Pakistan Gets More Time In ‘WSJ’ Case

By: Amir Zia, Associated Press Writer

(AP) A Pakistani judge gave the government more time Tuesday to build a case against the alleged kidnap-slayers of Wall Street Journal correspondent Daniel Pearl. As he left the court, the chief suspect shouted that “America will be finished soon.”

Two of the four suspects, including alleged mastermind Ahmed Omar Saeed Sheikh, were brought to a Karachi court in an armored personnel carrier accompanied by eight or nine police vehicles. Their heads were covered by scarfs as they entered for a pretrial hearing.

Defense lawyers urged that the suspects be charged and a trial date set or they be released.

But Judge Shabbir Ahmed agreed to a government request for more time to find Pearl’s body, retrieve the murder weapon, complete interrogation, and receive an FBI report on the grisly videotape that confirmed the journalist’s death.

During the closed-door session, the judge ordered Saeed and fellow suspect Sheikh Mohammed Adeel held for another 10 days, according to chief prosecutor Raja Quereshi. Another hearing is expected around March 22.

Defense lawyer Khwaja Naveed said the extension was the last chance for police to finish questioning the suspects. Two other suspects are also in custody.

The United States has also expressed interest in trying the British-born Islamic militant, but Pakistan says he must stand trial here first.

According to chief prosecutor Quereshi, Saeed threatened during the closed-door proceedings that if he were sent to America, he would return here as he did from India — a reference to his release by Indian authorities in December 1999 in exchange for passengers and crew of an Indian Airlines jet hijacked to Afghanistan.

Saeed also warned that if he were killed in a “fake encounter at the behest of America,” Americans would “suffer the consequences,” Quereshi said.

As Saeed was being hustled into an armored personnel carrier for the trip back to jail, he shouted at bystanders: “Sell your dollars because America will be finished soon.”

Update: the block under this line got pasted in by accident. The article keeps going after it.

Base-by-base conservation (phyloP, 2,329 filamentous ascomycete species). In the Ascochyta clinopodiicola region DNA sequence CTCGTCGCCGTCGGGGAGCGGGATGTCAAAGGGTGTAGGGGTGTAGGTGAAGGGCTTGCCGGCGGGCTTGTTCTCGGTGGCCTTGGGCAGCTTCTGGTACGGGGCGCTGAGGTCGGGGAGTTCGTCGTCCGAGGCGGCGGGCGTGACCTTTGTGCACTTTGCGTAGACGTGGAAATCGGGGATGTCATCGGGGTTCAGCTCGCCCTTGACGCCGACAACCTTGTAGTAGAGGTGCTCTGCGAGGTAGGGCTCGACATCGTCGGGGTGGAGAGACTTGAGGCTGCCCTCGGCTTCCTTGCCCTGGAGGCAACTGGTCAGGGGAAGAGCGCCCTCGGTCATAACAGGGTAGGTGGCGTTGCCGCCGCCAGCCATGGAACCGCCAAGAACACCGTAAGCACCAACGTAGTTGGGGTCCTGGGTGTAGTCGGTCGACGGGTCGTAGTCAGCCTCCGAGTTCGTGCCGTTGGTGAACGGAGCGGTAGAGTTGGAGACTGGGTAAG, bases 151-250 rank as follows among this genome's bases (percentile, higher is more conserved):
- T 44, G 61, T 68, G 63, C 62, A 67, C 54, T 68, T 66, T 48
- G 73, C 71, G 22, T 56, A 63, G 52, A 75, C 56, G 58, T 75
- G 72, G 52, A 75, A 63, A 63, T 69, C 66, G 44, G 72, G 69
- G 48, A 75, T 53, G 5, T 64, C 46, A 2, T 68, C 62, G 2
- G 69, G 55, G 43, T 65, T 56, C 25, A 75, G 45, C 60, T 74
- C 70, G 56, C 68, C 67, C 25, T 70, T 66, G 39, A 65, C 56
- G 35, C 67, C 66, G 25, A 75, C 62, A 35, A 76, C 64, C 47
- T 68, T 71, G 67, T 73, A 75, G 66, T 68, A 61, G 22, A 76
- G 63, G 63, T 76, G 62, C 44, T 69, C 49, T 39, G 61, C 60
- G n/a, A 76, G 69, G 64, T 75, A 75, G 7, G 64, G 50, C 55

Pearl, the Journal‘s South Asia correspondent, was abducted Jan. 23 in Karachi on his way to a meeting with Islamic militant contacts. He was looking into possible links between Pakistani extremists and Richard C. Reid, arrested in December on a flight from Paris to Miami with explosives in his shoes.

A few days later, e-mails including pictures of Pearl in captivity were received by American and Pakistani news organizations.

Last month, a videotape received by the U.S. Consulate in Karachi showed Pearl dead. His body has not been found, and several suspects remain at large.

Saeed was arrested before the videotape was received. At his first hearing, he admitted to his role in the kidnapping but later recanted. The statement is inadmissible because it was not made under oath.

The three other suspects were arrested Jan. 30 after the FBI and police traced the e-mails to a laptop belonging to one of them, Fahad Naseem. Naseem confessed and said Saeed told him three days before the kidnapping that he planned to abduct someone who is “anti-Islam and a Jew.”

Defense attorney Naveed complained he had not been allowed access to his clients since their arrest. He also accused the government stalling because of a weak case and intense international pressure to find Pearl’s killers. “The police are fabricating evidence,” Naveed said.

Much of the case appears to hang on the testimony of Naseem and a taxi driver, Nasir Abbas, who told police he saw Pearl shake hands with Saeed and get into a car in front of a Karachi restaurant on the night he disappeared.

U.S. officials confirm they would like to prosecute Saeed, but there is no extradition treaty and the United States has not indicted Saeed in the Pearl case. The two governments are studying ways he could be handed over eventually in accordance with the laws.

Among those still sought is Islamic militant Amjad Hussain Faruqi, who police believe actually held Pearl.

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